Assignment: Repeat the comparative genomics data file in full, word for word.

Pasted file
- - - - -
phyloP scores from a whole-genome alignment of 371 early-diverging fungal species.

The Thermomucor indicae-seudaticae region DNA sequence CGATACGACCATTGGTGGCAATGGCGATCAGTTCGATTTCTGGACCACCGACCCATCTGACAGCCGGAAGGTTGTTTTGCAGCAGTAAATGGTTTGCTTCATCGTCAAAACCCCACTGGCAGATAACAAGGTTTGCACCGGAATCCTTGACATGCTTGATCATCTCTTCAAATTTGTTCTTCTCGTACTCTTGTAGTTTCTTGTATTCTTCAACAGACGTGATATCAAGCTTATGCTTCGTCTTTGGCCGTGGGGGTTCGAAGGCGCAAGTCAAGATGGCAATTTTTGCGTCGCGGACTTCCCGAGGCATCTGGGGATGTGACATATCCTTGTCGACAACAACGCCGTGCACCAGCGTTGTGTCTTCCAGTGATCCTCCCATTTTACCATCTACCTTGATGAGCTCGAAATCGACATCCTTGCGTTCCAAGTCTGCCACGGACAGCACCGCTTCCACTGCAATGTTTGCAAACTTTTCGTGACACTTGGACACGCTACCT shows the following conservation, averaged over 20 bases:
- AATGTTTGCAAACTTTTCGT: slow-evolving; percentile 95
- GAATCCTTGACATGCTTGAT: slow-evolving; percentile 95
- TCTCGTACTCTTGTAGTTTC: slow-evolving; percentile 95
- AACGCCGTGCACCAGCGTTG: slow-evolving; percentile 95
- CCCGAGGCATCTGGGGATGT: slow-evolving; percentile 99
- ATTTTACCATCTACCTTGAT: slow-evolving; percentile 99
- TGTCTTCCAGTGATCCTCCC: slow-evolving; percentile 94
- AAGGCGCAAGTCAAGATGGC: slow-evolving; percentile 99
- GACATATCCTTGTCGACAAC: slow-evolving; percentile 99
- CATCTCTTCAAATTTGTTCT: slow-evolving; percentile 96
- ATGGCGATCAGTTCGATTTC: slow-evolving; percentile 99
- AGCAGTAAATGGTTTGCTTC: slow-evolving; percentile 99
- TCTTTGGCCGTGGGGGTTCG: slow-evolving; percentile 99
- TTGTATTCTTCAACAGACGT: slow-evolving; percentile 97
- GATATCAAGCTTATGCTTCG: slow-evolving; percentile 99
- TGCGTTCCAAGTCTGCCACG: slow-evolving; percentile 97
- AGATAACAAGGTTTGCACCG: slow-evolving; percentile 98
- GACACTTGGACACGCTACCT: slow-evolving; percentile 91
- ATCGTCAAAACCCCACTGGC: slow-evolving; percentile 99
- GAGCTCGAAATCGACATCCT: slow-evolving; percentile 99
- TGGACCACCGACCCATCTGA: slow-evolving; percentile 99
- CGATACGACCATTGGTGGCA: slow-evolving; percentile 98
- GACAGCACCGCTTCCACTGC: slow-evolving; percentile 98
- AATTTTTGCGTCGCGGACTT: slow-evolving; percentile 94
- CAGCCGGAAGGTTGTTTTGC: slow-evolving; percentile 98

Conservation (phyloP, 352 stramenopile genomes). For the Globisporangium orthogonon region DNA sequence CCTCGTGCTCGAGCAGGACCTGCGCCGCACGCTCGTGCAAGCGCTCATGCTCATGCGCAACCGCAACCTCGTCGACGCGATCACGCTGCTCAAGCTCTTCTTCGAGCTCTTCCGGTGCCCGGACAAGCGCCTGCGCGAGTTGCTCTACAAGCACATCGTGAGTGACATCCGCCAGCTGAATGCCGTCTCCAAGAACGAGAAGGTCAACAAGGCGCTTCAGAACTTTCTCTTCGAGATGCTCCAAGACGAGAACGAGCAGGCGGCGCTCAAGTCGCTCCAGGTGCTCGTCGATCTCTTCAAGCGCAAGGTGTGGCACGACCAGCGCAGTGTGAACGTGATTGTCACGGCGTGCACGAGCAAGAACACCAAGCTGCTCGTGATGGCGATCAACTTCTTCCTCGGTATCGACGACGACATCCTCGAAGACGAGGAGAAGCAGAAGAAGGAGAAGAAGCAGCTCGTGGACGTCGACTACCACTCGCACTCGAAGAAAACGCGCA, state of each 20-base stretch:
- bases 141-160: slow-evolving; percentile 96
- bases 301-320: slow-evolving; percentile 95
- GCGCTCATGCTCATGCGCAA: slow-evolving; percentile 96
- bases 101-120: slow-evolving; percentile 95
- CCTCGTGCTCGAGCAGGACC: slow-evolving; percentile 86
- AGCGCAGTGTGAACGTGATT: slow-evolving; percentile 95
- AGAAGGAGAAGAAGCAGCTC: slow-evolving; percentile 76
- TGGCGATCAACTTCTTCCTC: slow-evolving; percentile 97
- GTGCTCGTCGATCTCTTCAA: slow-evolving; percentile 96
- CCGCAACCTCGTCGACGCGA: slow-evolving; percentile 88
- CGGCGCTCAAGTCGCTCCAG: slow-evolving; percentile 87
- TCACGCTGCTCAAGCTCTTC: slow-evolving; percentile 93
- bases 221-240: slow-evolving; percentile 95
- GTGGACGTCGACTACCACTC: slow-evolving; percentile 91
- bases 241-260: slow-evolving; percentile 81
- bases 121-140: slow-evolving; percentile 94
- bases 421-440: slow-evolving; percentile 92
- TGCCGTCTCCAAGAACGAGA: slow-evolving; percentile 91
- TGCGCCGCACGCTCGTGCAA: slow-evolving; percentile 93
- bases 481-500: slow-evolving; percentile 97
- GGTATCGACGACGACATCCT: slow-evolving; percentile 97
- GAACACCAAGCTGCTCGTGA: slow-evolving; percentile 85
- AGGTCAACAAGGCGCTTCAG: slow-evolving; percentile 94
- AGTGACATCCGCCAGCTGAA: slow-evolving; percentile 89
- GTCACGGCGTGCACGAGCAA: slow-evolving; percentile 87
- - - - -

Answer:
phyloP scores from a whole-genome alignment of 371 early-diverging fungal species.

The Thermomucor indicae-seudaticae region DNA sequence CGATACGACCATTGGTGGCAATGGCGATCAGTTCGATTTCTGGACCACCGACCCATCTGACAGCCGGAAGGTTGTTTTGCAGCAGTAAATGGTTTGCTTCATCGTCAAAACCCCACTGGCAGATAACAAGGTTTGCACCGGAATCCTTGACATGCTTGATCATCTCTTCAAATTTGTTCTTCTCGTACTCTTGTAGTTTCTTGTATTCTTCAACAGACGTGATATCAAGCTTATGCTTCGTCTTTGGCCGTGGGGGTTCGAAGGCGCAAGTCAAGATGGCAATTTTTGCGTCGCGGACTTCCCGAGGCATCTGGGGATGTGACATATCCTTGTCGACAACAACGCCGTGCACCAGCGTTGTGTCTTCCAGTGATCCTCCCATTTTACCATCTACCTTGATGAGCTCGAAATCGACATCCTTGCGTTCCAAGTCTGCCACGGACAGCACCGCTTCCACTGCAATGTTTGCAAACTTTTCGTGACACTTGGACACGCTACCT shows the following conservation, averaged over 20 bases:
- AATGTTTGCAAACTTTTCGT: slow-evolving; percentile 95
- GAATCCTTGACATGCTTGAT: slow-evolving; percentile 95
- TCTCGTACTCTTGTAGTTTC: slow-evolving; percentile 95
- AACGCCGTGCACCAGCGTTG: slow-evolving; percentile 95
- CCCGAGGCATCTGGGGATGT: slow-evolving; percentile 99
- ATTTTACCATCTACCTTGAT: slow-evolving; percentile 99
- TGTCTTCCAGTGATCCTCCC: slow-evolving; percentile 94
- AAGGCGCAAGTCAAGATGGC: slow-evolving; percentile 99
- GACATATCCTTGTCGACAAC: slow-evolving; percentile 99
- CATCTCTTCAAATTTGTTCT: slow-evolving; percentile 96
- ATGGCGATCAGTTCGATTTC: slow-evolving; percentile 99
- AGCAGTAAATGGTTTGCTTC: slow-evolving; percentile 99
- TCTTTGGCCGTGGGGGTTCG: slow-evolving; percentile 99
- TTGTATTCTTCAACAGACGT: slow-evolving; percentile 97
- GATATCAAGCTTATGCTTCG: slow-evolving; percentile 99
- TGCGTTCCAAGTCTGCCACG: slow-evolving; percentile 97
- AGATAACAAGGTTTGCACCG: slow-evolving; percentile 98
- GACACTTGGACACGCTACCT: slow-evolving; percentile 91
- ATCGTCAAAACCCCACTGGC: slow-evolving; percentile 99
- GAGCTCGAAATCGACATCCT: slow-evolving; percentile 99
- TGGACCACCGACCCATCTGA: slow-evolving; percentile 99
- CGATACGACCATTGGTGGCA: slow-evolving; percentile 98
- GACAGCACCGCTTCCACTGC: slow-evolving; percentile 98
- AATTTTTGCGTCGCGGACTT: slow-evolving; percentile 94
- CAGCCGGAAGGTTGTTTTGC: slow-evolving; percentile 98

Conservation (phyloP, 352 stramenopile genomes). For the Globisporangium orthogonon region DNA sequence CCTCGTGCTCGAGCAGGACCTGCGCCGCACGCTCGTGCAAGCGCTCATGCTCATGCGCAACCGCAACCTCGTCGACGCGATCACGCTGCTCAAGCTCTTCTTCGAGCTCTTCCGGTGCCCGGACAAGCGCCTGCGCGAGTTGCTCTACAAGCACATCGTGAGTGACATCCGCCAGCTGAATGCCGTCTCCAAGAACGAGAAGGTCAACAAGGCGCTTCAGAACTTTCTCTTCGAGATGCTCCAAGACGAGAACGAGCAGGCGGCGCTCAAGTCGCTCCAGGTGCTCGTCGATCTCTTCAAGCGCAAGGTGTGGCACGACCAGCGCAGTGTGAACGTGATTGTCACGGCGTGCACGAGCAAGAACACCAAGCTGCTCGTGATGGCGATCAACTTCTTCCTCGGTATCGACGACGACATCCTCGAAGACGAGGAGAAGCAGAAGAAGGAGAAGAAGCAGCTCGTGGACGTCGACTACCACTCGCACTCGAAGAAAACGCGCA, state of each 20-base stretch:
- bases 141-160: slow-evolving; percentile 96
- bases 301-320: slow-evolving; percentile 95
- GCGCTCATGCTCATGCGCAA: slow-evolving; percentile 96
- bases 101-120: slow-evolving; percentile 95
- CCTCGTGCTCGAGCAGGACC: slow-evolving; percentile 86
- AGCGCAGTGTGAACGTGATT: slow-evolving; percentile 95
- AGAAGGAGAAGAAGCAGCTC: slow-evolving; percentile 76
- TGGCGATCAACTTCTTCCTC: slow-evolving; percentile 97
- GTGCTCGTCGATCTCTTCAA: slow-evolving; percentile 96
- CCGCAACCTCGTCGACGCGA: slow-evolving; percentile 88
- CGGCGCTCAAGTCGCTCCAG: slow-evolving; percentile 87
- TCACGCTGCTCAAGCTCTTC: slow-evolving; percentile 93
- bases 221-240: slow-evolving; percentile 95
- GTGGACGTCGACTACCACTC: slow-evolving; percentile 91
- bases 241-260: slow-evolving; percentile 81
- bases 121-140: slow-evolving; percentile 94
- bases 421-440: slow-evolving; percentile 92
- TGCCGTCTCCAAGAACGAGA: slow-evolving; percentile 91
- TGCGCCGCACGCTCGTGCAA: slow-evolving; percentile 93
- bases 481-500: slow-evolving; percentile 97
- GGTATCGACGACGACATCCT: slow-evolving; percentile 97
- GAACACCAAGCTGCTCGTGA: slow-evolving; percentile 85
- AGGTCAACAAGGCGCTTCAG: slow-evolving; percentile 94
- AGTGACATCCGCCAGCTGAA: slow-evolving; percentile 89
- GTCACGGCGTGCACGAGCAA: slow-evolving; percentile 87